There are so many compelling aspects of Leadership. John C. Maxwell reminds the reader one of the most powerful components of a Good Leader, is the art of asking Great Questions. Maxwell's foundation for successful leadership is asking questions as the basis for learning (p. 27).
Maxwell encourages others who have a passion for leadership to begin the journey by first being self-reflective. Good leaders understand in order to see beyond themselves they must first look inward and ask themselves some tough questions (p. 27). These questions promote personal growth, question your motivation and stability to lead, your belief in the value of team work, your commitment to the mission, and your relationships to team members to examine your own effectiveness as a leader. Maxwell reminds us of the wisdom of Socrates who said, "The unexamined leader is not worth following."
"Leadership is servanthood" (p. 61). Helping those around you with can be one of the most rewarding experiences for a leader. The value of asking questions and then carefully listening and reflecting on the responses can support the connections needed to be more mindful leader. Maxwell admits early in his career he was a talker not a listener and with frank and yet loving advice from his wife he was able to generate a list of questions he could ask others. Good leaders, listen, learn, and then lead (p. 49).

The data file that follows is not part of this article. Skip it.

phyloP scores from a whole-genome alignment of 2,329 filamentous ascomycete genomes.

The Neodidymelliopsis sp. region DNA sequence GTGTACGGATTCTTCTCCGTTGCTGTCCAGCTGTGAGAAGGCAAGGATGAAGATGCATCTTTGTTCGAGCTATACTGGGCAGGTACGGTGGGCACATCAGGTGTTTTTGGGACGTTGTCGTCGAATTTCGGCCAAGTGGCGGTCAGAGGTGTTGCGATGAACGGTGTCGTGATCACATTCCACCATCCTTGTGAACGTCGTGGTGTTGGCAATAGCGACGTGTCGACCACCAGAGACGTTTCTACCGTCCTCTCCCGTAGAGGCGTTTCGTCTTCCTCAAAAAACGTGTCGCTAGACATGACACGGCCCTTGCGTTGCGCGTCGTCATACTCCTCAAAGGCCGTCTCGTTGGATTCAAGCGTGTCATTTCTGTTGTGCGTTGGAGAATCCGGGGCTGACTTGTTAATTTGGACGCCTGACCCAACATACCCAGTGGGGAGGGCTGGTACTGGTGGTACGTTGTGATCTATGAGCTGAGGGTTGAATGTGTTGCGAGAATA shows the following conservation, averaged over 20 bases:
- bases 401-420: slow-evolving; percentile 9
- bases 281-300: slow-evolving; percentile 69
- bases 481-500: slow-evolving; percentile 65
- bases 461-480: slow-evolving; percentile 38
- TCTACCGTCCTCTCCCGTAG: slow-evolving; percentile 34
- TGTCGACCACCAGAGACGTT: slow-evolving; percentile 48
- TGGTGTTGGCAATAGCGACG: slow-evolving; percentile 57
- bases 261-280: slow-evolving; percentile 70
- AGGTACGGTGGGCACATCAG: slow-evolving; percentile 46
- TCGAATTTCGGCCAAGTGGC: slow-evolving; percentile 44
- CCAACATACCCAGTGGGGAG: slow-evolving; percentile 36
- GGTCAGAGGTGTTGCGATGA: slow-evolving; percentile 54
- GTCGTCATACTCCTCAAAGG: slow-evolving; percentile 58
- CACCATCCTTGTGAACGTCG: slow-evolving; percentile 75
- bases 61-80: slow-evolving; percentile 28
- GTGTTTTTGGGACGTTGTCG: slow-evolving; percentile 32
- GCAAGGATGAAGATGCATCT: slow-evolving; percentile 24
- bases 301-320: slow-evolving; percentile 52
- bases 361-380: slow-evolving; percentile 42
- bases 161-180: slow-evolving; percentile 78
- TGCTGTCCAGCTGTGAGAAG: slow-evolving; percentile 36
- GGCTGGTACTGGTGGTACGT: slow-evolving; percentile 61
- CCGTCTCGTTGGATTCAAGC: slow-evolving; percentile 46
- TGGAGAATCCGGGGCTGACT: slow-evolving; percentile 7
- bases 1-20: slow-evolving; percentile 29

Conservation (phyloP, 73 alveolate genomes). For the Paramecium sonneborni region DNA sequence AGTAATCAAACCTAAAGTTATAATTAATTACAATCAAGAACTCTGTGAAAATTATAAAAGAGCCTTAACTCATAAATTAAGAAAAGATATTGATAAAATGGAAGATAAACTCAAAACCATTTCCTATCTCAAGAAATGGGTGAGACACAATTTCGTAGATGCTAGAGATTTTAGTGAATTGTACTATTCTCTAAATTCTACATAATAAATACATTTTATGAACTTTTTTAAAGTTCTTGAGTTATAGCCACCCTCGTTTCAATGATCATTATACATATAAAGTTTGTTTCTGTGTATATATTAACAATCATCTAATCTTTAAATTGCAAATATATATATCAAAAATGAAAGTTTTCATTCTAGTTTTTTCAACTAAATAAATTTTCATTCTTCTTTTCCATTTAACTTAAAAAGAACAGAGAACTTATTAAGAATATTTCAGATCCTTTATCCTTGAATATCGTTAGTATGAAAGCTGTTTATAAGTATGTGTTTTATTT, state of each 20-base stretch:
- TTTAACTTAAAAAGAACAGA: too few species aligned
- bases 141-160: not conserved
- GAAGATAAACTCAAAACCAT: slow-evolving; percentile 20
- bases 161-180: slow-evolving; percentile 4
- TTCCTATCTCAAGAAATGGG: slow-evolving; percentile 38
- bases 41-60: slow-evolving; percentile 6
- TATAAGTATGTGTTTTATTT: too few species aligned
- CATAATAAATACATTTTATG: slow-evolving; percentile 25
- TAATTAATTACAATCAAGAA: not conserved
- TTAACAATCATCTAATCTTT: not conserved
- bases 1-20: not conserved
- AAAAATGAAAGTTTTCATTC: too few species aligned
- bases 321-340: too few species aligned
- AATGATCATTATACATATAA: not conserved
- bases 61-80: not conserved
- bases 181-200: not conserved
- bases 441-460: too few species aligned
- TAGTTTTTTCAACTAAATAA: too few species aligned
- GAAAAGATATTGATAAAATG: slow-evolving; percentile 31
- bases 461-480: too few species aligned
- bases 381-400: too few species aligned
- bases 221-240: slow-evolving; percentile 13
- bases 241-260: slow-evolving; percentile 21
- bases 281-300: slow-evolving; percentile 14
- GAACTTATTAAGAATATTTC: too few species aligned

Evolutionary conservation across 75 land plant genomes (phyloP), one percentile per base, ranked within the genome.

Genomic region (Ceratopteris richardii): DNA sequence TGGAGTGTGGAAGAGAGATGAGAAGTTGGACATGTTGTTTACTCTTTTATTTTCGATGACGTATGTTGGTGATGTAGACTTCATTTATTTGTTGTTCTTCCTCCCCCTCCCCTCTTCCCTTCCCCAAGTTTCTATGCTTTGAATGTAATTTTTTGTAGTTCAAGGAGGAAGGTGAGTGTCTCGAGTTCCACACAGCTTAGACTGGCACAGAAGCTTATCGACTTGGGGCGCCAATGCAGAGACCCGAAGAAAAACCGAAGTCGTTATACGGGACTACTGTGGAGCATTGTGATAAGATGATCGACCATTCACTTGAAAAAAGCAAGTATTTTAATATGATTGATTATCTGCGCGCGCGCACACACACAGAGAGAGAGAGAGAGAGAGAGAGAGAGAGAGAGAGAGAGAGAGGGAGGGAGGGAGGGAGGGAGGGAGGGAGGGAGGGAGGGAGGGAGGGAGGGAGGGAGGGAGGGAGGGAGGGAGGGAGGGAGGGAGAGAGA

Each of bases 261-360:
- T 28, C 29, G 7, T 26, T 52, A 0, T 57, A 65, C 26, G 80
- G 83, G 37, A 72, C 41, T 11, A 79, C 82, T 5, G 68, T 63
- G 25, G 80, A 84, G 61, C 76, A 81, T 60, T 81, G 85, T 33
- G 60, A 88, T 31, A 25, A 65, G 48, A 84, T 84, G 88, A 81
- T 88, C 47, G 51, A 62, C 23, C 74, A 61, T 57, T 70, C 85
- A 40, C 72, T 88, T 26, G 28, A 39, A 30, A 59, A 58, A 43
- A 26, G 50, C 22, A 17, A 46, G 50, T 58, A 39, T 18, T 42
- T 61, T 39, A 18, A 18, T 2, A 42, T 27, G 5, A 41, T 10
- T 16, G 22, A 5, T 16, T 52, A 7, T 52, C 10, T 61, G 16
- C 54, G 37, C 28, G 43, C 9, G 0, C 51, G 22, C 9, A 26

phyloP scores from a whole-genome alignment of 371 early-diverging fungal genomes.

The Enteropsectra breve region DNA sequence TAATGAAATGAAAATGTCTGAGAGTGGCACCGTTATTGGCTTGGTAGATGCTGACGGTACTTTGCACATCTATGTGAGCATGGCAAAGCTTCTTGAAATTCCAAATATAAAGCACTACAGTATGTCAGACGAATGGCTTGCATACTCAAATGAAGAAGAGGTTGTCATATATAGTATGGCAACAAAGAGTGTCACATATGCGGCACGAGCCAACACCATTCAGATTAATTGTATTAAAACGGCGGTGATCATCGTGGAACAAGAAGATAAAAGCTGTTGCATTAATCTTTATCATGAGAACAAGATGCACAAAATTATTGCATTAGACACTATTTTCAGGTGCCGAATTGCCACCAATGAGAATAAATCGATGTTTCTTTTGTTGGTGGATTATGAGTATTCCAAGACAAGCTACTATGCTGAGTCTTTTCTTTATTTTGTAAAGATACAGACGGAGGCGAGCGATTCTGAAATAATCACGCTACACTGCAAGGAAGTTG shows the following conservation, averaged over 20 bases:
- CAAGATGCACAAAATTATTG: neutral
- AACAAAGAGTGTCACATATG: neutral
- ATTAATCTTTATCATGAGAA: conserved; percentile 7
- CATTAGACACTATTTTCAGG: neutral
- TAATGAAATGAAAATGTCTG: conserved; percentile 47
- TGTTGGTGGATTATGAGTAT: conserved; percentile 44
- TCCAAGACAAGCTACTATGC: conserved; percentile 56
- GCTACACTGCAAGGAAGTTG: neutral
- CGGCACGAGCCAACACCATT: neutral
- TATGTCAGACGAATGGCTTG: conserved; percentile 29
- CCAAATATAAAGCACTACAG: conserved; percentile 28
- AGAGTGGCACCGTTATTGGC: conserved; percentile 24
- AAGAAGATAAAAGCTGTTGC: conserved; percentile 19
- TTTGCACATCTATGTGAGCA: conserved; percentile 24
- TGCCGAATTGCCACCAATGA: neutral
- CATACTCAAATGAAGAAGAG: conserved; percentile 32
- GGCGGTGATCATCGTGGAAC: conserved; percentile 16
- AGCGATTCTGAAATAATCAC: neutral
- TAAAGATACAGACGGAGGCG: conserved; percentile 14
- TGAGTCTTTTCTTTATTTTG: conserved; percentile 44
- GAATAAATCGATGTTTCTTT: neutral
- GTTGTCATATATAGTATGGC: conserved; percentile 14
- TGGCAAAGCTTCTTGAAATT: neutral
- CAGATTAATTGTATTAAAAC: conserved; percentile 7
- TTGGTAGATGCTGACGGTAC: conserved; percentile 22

This list includes questions you ask yourself and questions you ask your team. They are the heart of the book and a great reference tool to really learn how listen effectively and value the contribution of those around you. Maxwell quotes the famous Walmart founder Sam Walton who was know for both his business expertise and his commitment to his global staff. "Asking and hearing people's opinions has a greater effect on them than telling them good job."
If you are leading a team and serving others Maxwell's book Good Leaders ask Great Questions will be a learning leaders frequent reminder to start asking genuine questions and really listen. "Good leaders ask great question that inspire others to dream more, think more, learn more, do more and become more" (p. 55).